FACTORS INFLUENCING RURAL WOMEN’S PHYSICAL ACTIVITY BEHAVIORS: A SOCIAL ECOLOGICAL PERSPECTIVE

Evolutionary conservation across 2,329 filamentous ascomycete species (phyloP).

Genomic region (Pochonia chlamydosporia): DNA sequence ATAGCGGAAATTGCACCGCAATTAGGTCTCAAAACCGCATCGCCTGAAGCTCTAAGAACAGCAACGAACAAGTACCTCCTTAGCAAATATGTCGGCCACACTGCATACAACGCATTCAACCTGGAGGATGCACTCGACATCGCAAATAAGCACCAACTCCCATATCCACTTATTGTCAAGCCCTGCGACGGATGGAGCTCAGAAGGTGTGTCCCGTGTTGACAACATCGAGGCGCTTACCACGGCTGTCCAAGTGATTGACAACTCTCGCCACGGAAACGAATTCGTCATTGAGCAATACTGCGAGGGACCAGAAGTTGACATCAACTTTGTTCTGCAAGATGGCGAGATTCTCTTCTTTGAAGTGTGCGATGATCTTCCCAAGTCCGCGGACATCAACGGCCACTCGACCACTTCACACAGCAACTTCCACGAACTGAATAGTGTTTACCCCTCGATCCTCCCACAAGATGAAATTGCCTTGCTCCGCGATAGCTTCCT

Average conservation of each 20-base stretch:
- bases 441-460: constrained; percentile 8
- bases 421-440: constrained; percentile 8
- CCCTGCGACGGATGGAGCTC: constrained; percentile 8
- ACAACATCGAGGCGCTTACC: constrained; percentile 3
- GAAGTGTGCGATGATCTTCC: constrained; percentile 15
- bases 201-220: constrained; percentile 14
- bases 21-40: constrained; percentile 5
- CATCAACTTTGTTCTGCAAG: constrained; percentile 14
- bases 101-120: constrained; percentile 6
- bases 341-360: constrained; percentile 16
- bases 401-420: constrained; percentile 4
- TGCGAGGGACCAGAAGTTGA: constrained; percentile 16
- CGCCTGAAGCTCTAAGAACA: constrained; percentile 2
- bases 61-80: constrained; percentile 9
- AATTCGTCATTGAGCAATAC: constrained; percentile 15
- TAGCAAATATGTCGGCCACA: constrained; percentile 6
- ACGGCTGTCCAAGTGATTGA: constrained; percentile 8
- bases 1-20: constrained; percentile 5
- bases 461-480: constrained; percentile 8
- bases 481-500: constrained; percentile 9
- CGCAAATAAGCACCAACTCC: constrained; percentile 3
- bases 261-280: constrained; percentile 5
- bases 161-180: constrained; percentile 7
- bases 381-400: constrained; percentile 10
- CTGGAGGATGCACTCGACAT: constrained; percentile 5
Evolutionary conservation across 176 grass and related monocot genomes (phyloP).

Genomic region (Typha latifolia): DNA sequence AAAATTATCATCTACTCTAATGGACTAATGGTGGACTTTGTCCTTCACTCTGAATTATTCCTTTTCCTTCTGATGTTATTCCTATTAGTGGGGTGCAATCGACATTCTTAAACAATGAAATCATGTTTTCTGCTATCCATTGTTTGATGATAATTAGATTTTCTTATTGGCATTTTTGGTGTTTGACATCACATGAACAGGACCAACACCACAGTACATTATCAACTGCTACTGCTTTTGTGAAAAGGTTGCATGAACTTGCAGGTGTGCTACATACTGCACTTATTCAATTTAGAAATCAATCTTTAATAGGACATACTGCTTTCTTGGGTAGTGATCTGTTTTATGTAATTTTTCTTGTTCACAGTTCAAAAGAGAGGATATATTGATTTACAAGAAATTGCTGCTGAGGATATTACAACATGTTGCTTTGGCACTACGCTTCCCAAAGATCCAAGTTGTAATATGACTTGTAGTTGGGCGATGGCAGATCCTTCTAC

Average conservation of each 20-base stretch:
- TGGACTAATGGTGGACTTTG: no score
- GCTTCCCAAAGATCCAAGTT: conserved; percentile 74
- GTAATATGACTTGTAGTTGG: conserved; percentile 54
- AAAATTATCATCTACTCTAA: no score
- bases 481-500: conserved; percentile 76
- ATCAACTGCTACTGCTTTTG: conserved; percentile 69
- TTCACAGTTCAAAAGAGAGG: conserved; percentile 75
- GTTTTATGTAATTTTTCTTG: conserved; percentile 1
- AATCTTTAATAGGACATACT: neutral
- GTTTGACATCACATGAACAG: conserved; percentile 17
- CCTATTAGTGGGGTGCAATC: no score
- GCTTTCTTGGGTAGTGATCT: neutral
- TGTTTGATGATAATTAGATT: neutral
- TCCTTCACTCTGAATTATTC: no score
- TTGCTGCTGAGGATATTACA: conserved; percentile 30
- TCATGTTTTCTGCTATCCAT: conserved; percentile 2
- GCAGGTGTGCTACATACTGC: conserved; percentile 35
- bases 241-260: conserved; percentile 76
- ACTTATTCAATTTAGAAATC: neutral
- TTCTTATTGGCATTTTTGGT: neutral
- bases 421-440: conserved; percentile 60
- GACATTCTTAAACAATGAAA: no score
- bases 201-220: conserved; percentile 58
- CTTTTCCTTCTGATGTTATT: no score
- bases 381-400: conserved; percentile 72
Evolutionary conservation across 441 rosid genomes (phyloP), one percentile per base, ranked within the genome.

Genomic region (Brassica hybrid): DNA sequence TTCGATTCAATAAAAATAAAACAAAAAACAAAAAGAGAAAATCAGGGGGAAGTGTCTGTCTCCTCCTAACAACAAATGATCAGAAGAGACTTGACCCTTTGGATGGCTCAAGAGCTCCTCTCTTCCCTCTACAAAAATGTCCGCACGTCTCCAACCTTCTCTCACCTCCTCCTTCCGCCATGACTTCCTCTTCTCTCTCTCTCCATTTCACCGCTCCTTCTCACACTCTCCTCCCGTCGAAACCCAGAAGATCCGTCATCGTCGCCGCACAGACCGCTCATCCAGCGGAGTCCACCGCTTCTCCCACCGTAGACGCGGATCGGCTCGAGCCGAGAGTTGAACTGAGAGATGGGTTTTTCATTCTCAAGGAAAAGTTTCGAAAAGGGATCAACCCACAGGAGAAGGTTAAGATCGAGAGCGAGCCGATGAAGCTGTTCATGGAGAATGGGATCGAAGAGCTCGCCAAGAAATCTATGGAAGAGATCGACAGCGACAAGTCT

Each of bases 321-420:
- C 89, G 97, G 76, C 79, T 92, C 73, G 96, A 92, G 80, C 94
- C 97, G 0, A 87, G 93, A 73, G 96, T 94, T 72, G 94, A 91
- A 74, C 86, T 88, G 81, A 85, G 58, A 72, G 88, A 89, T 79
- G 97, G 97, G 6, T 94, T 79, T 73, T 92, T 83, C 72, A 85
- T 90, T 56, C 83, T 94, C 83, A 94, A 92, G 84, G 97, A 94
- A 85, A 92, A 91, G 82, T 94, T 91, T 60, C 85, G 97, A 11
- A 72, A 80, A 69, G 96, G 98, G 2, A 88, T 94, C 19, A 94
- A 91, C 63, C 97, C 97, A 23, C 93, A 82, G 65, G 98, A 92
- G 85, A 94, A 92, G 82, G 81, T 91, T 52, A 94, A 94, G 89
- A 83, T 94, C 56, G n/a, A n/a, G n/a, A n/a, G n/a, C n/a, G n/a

Chronic disease and poor mental health are disproportionally impacting adults living in rural America. Regular physical activity has been shown to promote overall well-being and prevent many chronic diseases. Yet, research shows that many rural adults do not engage in enough physical activity to meet the recommended levels put forth by the federal government. The purpose of this descriptive qualitative study was to explore and describe the experiences of physical activity as perceived by rural women in their own words. Data were collected through semi-structured individual interviews of 20 women aged 25 to 34 living in McDowell County, West Virginia. The social-ecological model was used as a conceptual framework in this study. A thematic content analysis was used to analyze the data, and numerous themes and sub-themes were identified. This study demonstrates that health benefits, enjoyment, work-life balance, social interactions and access to facilities are important contributing factors to physical activity among young rural women. Three additional themes are also documented: Perceptions of physical activity, lack of safe environments-specifically related to the drug epidemic, and the geographic landscapes. The results of this study offer insight into how rural women experience physical activity. The findings in this study suggest that multi-level strategies and interventions that are tailored toward younger rural women (25-34 years) are needed to promote physical activity among rural women.